George McLean: The Living Landscape
January 29 to May 23, 2011
George McLean has painted the landscape and animals around his home in Grey County, Ontario for over thirty years. Surveying the artist’s painting career, the exhibition draws in major works from private and public collections across North America and focuses on McLean’s prowess as an accomplished draughtsman and painter of the landscape.
Although all of his paintings include an animal or bird, the artist takes great care to faithfully depict the dramatic light, colour and atmosphere of these wooded escarpment sites, not far from the shores of Georgian Bay. Working in an opaque casein, akin to gouache, on prepped Masonite boards, the artist builds painted surfaces that are both complex and evocative in their treatment. Often depictions of flora and fauna are so finely worked it is difficult to see the evidence of the artist’s hand in the application. Through his careful study, the artist is able to capture the atmospheric beauty of all the seasons in Grey County, from the misty early spring snows to the clarity of the dense early spring woods to the golden heat of high summer meadows.
In this time of heightened concern about the natural world threatened by pollution and climate change, McLean’s work conveys a subtle advocacy for people to reconsider how their activities have an impact on other creatures that share the landscape. McLean paints the animals and birds in their natural habitats, in scenes of action and drama that are a far cry from the “still life” type of painting one expects from his colleagues.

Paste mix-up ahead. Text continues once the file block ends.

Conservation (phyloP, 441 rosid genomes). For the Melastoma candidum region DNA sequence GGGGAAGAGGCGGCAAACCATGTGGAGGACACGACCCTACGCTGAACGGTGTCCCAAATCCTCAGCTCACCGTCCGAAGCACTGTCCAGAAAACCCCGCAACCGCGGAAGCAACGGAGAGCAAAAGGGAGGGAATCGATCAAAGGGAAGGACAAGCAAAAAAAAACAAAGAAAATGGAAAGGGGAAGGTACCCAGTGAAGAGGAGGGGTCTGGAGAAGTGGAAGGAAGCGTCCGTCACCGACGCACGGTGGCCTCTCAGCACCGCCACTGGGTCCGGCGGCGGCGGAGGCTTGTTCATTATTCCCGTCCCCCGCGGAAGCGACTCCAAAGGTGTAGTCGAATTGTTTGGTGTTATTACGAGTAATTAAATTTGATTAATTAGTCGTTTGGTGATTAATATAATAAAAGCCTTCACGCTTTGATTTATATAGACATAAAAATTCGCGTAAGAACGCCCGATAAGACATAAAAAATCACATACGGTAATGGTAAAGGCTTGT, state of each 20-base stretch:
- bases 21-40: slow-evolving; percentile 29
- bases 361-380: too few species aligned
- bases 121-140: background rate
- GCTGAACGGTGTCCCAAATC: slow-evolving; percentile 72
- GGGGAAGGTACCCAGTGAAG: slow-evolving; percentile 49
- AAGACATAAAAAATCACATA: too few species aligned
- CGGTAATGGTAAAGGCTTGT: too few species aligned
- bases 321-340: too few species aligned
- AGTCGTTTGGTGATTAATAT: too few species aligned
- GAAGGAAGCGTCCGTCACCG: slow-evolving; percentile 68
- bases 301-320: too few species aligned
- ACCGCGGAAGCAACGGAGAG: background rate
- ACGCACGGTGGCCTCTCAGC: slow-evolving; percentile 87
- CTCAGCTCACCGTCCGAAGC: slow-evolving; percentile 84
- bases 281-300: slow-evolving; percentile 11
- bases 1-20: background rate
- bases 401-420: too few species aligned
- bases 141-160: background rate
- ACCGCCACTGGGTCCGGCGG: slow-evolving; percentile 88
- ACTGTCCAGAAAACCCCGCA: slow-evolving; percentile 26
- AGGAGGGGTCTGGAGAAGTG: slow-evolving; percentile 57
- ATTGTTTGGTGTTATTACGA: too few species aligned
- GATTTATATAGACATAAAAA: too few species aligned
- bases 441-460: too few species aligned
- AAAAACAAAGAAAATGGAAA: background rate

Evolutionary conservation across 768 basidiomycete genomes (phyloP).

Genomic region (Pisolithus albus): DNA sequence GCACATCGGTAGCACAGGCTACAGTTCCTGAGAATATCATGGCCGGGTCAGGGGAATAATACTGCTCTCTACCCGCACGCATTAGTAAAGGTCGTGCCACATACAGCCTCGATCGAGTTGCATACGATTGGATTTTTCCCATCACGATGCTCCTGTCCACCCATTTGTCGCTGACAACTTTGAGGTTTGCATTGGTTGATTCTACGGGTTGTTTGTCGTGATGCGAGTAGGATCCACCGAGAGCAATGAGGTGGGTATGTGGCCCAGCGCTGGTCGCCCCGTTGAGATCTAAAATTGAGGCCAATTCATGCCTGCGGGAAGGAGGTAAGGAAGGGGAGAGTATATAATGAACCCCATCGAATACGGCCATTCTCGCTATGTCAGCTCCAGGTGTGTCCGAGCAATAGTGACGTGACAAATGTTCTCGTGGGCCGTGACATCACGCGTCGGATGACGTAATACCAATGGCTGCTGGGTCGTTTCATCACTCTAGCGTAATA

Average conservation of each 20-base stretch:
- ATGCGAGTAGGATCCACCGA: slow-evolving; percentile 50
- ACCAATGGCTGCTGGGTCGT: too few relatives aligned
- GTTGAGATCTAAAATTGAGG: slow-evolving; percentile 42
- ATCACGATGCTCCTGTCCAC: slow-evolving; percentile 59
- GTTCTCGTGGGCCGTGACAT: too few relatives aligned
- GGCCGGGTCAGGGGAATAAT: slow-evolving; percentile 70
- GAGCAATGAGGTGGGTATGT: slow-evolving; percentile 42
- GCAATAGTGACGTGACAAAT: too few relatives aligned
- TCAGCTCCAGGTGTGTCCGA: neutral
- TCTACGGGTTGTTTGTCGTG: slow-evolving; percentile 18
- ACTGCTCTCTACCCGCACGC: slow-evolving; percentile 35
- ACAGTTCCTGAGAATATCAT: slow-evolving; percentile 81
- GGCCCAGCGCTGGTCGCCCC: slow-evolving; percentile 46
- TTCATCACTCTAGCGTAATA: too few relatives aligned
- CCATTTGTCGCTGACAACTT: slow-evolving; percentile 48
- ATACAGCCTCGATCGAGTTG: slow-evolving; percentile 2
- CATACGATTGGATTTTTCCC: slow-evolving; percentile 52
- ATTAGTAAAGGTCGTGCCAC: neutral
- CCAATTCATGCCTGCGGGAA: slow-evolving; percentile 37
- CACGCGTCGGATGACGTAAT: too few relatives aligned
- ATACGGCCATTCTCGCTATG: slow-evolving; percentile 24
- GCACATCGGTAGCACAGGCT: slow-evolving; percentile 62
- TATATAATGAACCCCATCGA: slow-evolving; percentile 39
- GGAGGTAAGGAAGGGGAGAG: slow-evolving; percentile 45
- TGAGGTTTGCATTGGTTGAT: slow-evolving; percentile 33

George McLean: The Living Landscape has been organized and circulated by the Tom Thomson Art Gallery, Owen Sound.
The exhibition George McLean: The Living Landscape is accompanied by a major publication consisting of almost 100 colour reproductions and curatorial texts that give McLean’s work its due attention and context in terms of contemporary Canadian painting. The book deepens the discourse around McLean’s practice, setting him apart from his wildlife art contemporaries as a painter of note. The book, by Andrew Duncan Harris and Virginia Eichhorn, is also entitled George McLean: The Living Landscape.
The Living Landscape was curated by Virginia Eichhorn, Tom Thomson Art Gallery & Dr. Adam Harris, National Wildlife Museum of Art. Educational guide created by the Art Gallery of Sudbury. This exhibition is a collaboration between the Tom Thomson Art Gallery, McMichael Canadian Art Collection, Art Gallery of Sudbury, Thunder Bay Art Gallery and the National Wildlife Museum of Art.
Charles on the Woodpile, 1969
Casein on composition board
7.5 X 15.5 inches
Collection of George and Helen McLean
Canada Geese over Grey County, 1998
Casein on composition board
39 x 55 inches
Collection of George and Terrie Eaton